Section 1: Causes of the Industrial Revolution Prior to the Industrial Revolution, the population grew because of



Download 27.1 Kb.
Date conversion20.04.2016
Size27.1 Kb.


AP World History - Chapter 22: Industrial Revolution Study Guide Name: __________________
Section 1: Causes of the Industrial Revolution

1. Prior to the Industrial Revolution, the population grew because of reliable food supplies and widespread resistance to disease.
2. The result of the 19th century population explosion in Europe was from the country to the city
3. What new crop became an important aspect of the Agricultural Revolution? the potato
4. The Agricultural Revolution was a change in farming methods and crops that resulted in

more food being produced, large farms taking over small farms



5. Explain what “cottage industries” are, where they were, and what products they produced merchants delivered raw materials to craftspeople who hand manufactured the goods in which the merchant came and picked up the finished product. Cloth, canvas, clothing, thread

6. What factors gave Britain a “head start” on the Industrial Revolution? it recovered from the Plague more quickly than the rest of Europe
7. How did other European countries respond to Britain’s head start in the Industrial Revolution?

eliminated internal tariff barriers and opened technical schools.



8. What new forms of energy were important for industrialization? the steam engine and electricity.
Section 2: Technological Revolution

9. Josiah Wedgwood’s innovations in porcelain were made possible by using mass production methods
10. What does it mean to use a “division of labor” in manufacturing? Dividing work into specialized and repetitive tasks.
11. Why did England begin importing raw cotton? the English Parliament banned importation of cotton cloth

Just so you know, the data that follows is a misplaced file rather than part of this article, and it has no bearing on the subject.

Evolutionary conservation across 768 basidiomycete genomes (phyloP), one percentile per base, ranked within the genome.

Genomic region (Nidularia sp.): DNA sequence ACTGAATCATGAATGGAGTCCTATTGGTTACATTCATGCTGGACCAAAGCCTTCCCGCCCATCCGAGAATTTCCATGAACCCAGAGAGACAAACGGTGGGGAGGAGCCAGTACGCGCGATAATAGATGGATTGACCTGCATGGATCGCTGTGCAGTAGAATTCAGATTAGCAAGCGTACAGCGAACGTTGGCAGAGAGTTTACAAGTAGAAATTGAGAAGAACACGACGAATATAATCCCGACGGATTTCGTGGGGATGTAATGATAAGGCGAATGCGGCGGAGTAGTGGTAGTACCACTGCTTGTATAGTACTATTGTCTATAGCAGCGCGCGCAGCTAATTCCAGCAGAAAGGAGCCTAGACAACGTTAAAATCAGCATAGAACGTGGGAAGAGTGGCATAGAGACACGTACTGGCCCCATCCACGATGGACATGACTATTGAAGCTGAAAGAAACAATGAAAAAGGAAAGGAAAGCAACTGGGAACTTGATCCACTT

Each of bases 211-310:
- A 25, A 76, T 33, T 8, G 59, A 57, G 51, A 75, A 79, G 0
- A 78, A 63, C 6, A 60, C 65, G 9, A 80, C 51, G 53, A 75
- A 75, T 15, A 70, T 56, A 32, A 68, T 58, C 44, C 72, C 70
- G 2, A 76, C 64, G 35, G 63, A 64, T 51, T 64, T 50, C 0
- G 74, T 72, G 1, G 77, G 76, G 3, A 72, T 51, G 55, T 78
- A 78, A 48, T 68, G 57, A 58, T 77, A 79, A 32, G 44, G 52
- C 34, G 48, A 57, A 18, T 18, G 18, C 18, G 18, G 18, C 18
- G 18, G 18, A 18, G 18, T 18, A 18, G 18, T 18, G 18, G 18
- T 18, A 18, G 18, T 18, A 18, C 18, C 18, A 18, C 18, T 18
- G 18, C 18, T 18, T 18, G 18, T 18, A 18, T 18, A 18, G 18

12. What new inventions were developed to weave cotton textiles? the spinning jenny and the water frame
13. According to the chapter, what are the two advantages of mechanization? Lower prices and increased productivity
14. Iron production was transformed by Abraham Darby’s discovery that coke could be used in the place of charcoal in the smelting process.
15. What is an example of the enormous quantities of iron produced and novel applications of it? the Crystal Palace.
16. The most revolutionary invention of the Industrial Revolution was James Watt’s steam engine
17. Why did oceangoing ships initially not use steam power? they could not carry enough coal for a voyage
18. European industries such as iron, construction, and machinery were stimulated by first building a railroad network
19. What invention revolutionized communication during the Industrial Revolution? The electric telegraph
Section 3: The Impact of the Early Industrial Revolution

20. One profound impact that industrialization had on the world was that Europe and North America were empowered at the expense of the rest of the world

21. The most dramatic environmental change caused by the Industrial Revolution was the growth of urban populations
22. Describe the urban poor neighborhoods? workers lived in factory owned apartments, many in overcrowded tenements, cities were full of filth, pollution, and sewage, the danger of diseases like typhus, smallpox, dysentery, and tuberculosis was very high

23. The most obvious change in rural life during the industrial revolution was the appearance of new roads, canals, and railroads.
24. Factory work represented a complete transformation in the nature of agricultural work because workers felt that they had lost control over their work; industrial accidents were common; workers felt little job satisfaction; the jobs were repetitive, unskilled, and boring.